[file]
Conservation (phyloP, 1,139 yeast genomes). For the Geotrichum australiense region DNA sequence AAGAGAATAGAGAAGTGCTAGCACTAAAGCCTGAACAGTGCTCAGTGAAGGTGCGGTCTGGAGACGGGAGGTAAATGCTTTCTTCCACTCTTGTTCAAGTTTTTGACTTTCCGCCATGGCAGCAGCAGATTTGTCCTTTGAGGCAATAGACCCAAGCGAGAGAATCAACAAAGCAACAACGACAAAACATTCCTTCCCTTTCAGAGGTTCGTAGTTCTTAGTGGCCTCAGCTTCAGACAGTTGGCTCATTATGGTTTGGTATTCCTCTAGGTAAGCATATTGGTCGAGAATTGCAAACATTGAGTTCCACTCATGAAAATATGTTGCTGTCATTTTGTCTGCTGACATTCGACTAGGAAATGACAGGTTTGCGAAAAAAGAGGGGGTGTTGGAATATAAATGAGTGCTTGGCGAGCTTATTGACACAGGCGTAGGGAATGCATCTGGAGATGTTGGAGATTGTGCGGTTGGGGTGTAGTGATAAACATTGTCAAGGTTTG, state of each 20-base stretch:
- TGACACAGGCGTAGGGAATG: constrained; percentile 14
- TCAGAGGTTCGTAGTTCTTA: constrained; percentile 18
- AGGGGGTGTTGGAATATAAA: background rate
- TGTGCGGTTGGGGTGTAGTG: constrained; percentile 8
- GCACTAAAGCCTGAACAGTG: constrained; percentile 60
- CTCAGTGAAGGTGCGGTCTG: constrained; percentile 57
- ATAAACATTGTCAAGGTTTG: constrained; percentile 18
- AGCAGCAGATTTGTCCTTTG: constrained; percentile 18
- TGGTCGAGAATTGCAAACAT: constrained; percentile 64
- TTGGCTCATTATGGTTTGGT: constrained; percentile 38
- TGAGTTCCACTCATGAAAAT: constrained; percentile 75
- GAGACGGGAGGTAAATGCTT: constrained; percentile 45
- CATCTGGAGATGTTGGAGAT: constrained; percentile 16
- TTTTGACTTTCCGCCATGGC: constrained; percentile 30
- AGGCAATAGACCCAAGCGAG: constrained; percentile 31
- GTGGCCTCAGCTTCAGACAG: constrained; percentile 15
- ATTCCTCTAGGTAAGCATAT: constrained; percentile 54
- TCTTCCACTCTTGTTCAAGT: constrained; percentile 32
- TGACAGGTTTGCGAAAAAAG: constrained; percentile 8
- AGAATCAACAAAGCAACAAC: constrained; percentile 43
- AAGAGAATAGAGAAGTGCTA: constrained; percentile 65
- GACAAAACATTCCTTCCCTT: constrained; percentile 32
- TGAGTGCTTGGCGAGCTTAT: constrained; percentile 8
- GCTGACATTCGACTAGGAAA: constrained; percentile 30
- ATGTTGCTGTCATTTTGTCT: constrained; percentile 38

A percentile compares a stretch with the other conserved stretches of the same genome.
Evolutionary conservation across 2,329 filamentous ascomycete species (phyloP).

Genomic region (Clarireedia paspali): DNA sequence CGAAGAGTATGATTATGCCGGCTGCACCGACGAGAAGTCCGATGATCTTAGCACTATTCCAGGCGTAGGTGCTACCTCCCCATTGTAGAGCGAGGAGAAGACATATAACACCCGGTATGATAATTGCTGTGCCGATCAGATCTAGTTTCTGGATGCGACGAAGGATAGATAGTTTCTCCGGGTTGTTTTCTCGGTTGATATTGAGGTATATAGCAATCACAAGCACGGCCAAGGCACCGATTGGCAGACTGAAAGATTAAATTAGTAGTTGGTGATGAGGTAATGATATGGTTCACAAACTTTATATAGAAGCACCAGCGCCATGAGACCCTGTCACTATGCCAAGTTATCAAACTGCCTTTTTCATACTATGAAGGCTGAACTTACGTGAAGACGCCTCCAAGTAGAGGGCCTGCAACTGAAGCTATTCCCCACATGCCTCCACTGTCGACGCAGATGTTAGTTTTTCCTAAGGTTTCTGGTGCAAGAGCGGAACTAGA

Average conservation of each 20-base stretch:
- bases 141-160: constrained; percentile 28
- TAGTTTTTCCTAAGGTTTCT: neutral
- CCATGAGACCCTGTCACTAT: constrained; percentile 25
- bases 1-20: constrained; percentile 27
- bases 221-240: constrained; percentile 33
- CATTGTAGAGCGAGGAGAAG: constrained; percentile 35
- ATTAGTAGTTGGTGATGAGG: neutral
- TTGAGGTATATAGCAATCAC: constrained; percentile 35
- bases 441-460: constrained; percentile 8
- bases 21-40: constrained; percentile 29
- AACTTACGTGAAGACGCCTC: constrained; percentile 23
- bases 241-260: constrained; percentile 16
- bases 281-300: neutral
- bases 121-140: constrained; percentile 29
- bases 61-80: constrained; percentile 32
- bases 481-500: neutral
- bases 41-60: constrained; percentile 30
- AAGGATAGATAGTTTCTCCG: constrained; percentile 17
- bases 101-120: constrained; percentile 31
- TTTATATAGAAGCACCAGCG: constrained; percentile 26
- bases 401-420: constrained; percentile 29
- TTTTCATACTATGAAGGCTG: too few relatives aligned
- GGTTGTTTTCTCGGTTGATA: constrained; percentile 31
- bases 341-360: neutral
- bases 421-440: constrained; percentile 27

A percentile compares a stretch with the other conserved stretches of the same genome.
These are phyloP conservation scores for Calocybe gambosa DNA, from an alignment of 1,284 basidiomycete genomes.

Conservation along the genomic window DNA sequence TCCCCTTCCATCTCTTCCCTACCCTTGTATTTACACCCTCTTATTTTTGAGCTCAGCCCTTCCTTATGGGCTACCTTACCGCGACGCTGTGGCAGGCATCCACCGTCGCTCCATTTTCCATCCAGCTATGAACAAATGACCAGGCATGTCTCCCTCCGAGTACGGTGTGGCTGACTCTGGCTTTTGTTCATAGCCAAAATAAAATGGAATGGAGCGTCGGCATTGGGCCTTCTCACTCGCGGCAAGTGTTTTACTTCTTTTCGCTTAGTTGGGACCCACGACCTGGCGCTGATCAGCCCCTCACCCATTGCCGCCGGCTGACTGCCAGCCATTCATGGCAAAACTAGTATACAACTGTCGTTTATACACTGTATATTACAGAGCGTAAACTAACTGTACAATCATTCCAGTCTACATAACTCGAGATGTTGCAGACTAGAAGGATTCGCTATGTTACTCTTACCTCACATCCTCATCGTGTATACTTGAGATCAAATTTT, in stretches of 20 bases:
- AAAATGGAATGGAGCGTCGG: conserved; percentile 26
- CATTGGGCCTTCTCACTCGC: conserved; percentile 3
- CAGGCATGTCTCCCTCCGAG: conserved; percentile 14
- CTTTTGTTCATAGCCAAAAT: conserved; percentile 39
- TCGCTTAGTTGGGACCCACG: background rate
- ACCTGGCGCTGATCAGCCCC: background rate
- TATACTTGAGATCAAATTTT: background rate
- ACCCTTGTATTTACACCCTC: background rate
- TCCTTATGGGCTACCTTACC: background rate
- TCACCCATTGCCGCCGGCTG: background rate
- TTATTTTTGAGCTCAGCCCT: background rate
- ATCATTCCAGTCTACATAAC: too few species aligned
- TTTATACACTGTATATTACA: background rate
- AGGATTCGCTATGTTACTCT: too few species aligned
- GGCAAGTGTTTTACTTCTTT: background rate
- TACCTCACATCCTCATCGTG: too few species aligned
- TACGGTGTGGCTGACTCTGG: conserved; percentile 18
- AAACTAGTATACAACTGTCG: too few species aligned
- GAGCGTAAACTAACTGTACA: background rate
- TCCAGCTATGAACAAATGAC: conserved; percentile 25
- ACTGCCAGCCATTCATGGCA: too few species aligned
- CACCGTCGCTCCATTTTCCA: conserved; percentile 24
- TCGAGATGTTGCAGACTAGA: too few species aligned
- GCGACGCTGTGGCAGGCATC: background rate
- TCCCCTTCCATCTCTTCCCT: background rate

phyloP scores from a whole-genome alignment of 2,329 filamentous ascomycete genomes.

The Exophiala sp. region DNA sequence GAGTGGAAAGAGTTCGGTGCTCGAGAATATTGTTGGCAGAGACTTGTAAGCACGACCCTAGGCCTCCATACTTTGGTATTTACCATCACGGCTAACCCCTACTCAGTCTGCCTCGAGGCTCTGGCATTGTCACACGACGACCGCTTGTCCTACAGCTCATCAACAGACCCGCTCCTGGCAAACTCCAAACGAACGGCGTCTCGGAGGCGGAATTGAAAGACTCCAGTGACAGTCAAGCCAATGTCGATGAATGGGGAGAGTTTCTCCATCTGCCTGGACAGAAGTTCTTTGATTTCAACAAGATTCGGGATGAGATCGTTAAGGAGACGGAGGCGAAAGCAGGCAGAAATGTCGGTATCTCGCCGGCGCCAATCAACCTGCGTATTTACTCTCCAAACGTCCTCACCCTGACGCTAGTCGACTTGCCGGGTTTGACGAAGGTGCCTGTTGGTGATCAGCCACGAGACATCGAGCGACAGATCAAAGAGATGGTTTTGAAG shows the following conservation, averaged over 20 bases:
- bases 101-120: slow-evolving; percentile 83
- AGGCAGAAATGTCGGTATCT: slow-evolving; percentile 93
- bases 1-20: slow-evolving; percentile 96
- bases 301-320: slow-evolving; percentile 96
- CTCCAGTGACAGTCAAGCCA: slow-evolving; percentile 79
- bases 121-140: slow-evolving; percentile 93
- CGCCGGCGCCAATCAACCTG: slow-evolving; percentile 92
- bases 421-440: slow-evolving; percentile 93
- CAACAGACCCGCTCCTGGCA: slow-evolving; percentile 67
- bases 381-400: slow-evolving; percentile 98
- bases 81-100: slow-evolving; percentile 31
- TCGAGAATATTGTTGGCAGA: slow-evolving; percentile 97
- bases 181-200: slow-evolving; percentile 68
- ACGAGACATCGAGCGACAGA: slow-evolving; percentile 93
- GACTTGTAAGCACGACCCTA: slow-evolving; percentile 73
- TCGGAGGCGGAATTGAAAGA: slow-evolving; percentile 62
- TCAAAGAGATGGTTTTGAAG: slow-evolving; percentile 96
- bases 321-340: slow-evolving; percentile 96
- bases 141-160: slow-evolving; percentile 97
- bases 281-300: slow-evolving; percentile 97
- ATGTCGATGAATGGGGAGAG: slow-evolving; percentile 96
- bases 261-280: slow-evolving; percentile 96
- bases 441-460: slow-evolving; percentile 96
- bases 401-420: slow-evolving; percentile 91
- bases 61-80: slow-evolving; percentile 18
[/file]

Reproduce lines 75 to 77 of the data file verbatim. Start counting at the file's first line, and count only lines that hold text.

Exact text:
- TACGGTGTGGCTGACTCTGG: conserved; percentile 18
- AAACTAGTATACAACTGTCG: too few species aligned
- GAGCGTAAACTAACTGTACA: background rate